Runcible spoon....that's such a great word.

I think I'll have fun with this one.

kri
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Post by kri » January 22nd, 2006, 11:54 am

Bleah, stupid mic was not set in the right place. I even tested it! There's some breathing on the mic, but it's not enough to re-do it.


http://www.greenkri.com/librivox/owlpussycat_lear_kll.mp3

kayray
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Post by kayray » January 22nd, 2006, 12:32 pm

Oh this was a good one. It was hard not to sing the tune! (written by Burl Ives, I think)

http://kayray.org/audiobooks/librivox/misc/owlpussycat_lear_ks.mp3

I think we want reader initials in the title tag also:

The Owl and the Pussycat - ks

so the tracks are distinguishable one from another?

If I'm wrong, just edit mine out :)
Kara
http://kayray.org/
--------
"Mary wished to say something very sensible into her Zoom H2 Handy Recorder, but knew not how." -- Jane Austen (& Kara)

peastman
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Post by peastman » January 22nd, 2006, 7:11 pm

A beautiful poem about love and British imperialism and exploitation! Here's my version:

http://s27.yousendit.com/d.aspx?id=0SO66AOTH94E105YT2RUGC0OSA

I followed Kara's lead in adding my initials to the title. Feel free to remove them if that isn't what you want.

Roald Dahl wrote an alternate version of this poem in which the Owl proposes to the Pussycat, and the Pussycat rejects him. "And I woudn't want kittens with feathers! Oh no! I wouldn't want kittens with feathers."

Peter

Squiddhartha
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Post by Squiddhartha » January 22nd, 2006, 7:54 pm

This username is also my Gmail address.
"But if you've got a nuclear bomb, then you don't need the Jell-O!"

ChipDoc
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Post by ChipDoc » January 22nd, 2006, 8:16 pm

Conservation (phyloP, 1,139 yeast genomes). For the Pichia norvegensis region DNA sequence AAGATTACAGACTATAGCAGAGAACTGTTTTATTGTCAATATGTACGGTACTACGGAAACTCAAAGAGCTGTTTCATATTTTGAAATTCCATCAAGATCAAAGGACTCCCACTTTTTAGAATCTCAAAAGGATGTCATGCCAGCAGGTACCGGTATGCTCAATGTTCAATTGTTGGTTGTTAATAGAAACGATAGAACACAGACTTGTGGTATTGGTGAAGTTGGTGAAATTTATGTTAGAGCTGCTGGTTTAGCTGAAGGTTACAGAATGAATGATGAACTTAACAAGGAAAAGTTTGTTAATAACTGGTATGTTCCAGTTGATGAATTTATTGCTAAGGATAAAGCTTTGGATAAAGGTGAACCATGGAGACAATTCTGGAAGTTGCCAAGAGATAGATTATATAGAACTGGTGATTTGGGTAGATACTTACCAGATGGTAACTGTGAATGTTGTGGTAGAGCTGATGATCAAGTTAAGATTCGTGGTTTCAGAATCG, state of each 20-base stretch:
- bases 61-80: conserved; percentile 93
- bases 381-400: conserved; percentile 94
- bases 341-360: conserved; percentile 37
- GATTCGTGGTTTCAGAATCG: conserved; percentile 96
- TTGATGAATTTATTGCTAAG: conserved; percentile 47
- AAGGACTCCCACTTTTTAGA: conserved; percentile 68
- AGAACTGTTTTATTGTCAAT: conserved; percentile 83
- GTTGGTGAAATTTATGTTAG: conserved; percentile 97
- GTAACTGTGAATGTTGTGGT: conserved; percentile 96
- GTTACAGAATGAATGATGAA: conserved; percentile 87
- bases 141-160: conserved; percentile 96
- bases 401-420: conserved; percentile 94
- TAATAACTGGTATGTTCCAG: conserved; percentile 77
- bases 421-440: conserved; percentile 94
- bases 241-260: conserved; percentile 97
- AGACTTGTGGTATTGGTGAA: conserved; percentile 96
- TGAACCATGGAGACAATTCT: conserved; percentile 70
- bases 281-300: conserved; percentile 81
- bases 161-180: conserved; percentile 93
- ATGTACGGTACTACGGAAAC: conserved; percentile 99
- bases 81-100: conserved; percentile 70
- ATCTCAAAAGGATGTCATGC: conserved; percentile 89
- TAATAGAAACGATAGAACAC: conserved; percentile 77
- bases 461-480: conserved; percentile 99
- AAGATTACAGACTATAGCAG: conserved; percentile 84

thistlechick wrote:Merriam Webster Dictionay on Runcible Spoon:
Main Entry: run?ci?ble spoon
Pronunciation: 'r&n(t)-s&-b&l-
Function: noun
Etymology: coined with an obscure meaning by Edward Lear
: a sharp-edged fork with three broad curved prongs
Hmmm... Though on one level I hesitate to quibble with Merriam Webster, isn't runcible an adjective rather than a noun...? Took me a while to notice this!

Here's another interesting oddity:
Edward Lear wrote:They took some honey, and plenty of money
Wrapped up in a five-pound note.
Seeing as how this poem was written in the days when fifty pounds would buy you a nice house in London (December 1867), this is sort of like saying that they took "plenty of money" wrapped up in about 20,000 dollars!
-Chip
[url]http://ChipDoc.com/LibriVox/[/url]
[i]The man who does not read good books has no advantage over the man who cannot read them.[/i]
~Mark Twain

LibraryLady
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Post by LibraryLady » January 22nd, 2006, 9:27 pm

kayray wrote:I think we want reader initials in the title tag also:

The Owl and the Pussycat - ks

so the tracks are distinguishable one from another?

If I'm wrong, just edit mine out :)
We haven't been doing this before now but we can make it part of the protocol if you want. It seems to make sense!
ChipDoc wrote:
thistlechick wrote:Merriam Webster Dictionay on Runcible Spoon:
Main Entry: run?ci?ble spoon
Pronunciation: 'r&n(t)-s&-b&l-
Function: noun
Etymology: coined with an obscure meaning by Edward Lear
: a sharp-edged fork with three broad curved prongs
Hmmm... Though on one level I hesitate to quibble with Merriam Webster, isn't runcible an adjective rather than a noun...? Took me a while to notice this!
Yup, runcible is an adjective, but note that the entry is for the phrase "runcible spoon," which is a noun. I guess that means there are other things which are runcible?? :D
Annie Coleman Rothenberg
http://www.anniecoleman.com/

"I hear the sound I love, the sound of the human voice." ~Whitman

ChipDoc
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Post by ChipDoc » January 22nd, 2006, 10:23 pm

Of course it also could be used as a verb...

And hast thou slain the Jabberwok?
Runcible to my arms, my beamish boy!

Image
-Chip
[url]http://ChipDoc.com/LibriVox/[/url]
[i]The man who does not read good books has no advantage over the man who cannot read them.[/i]
~Mark Twain

LibraryLady
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Post by LibraryLady » January 22nd, 2006, 10:52 pm

LOL! I'll be really impressed if you can come up with a way to use it as an adverb!
Annie Coleman Rothenberg
http://www.anniecoleman.com/

"I hear the sound I love, the sound of the human voice." ~Whitman

ChipDoc
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Post by ChipDoc » January 22nd, 2006, 11:36 pm

Oh that's just runcibly easy to do... :D
-Chip
[url]http://ChipDoc.com/LibriVox/[/url]
[i]The man who does not read good books has no advantage over the man who cannot read them.[/i]
~Mark Twain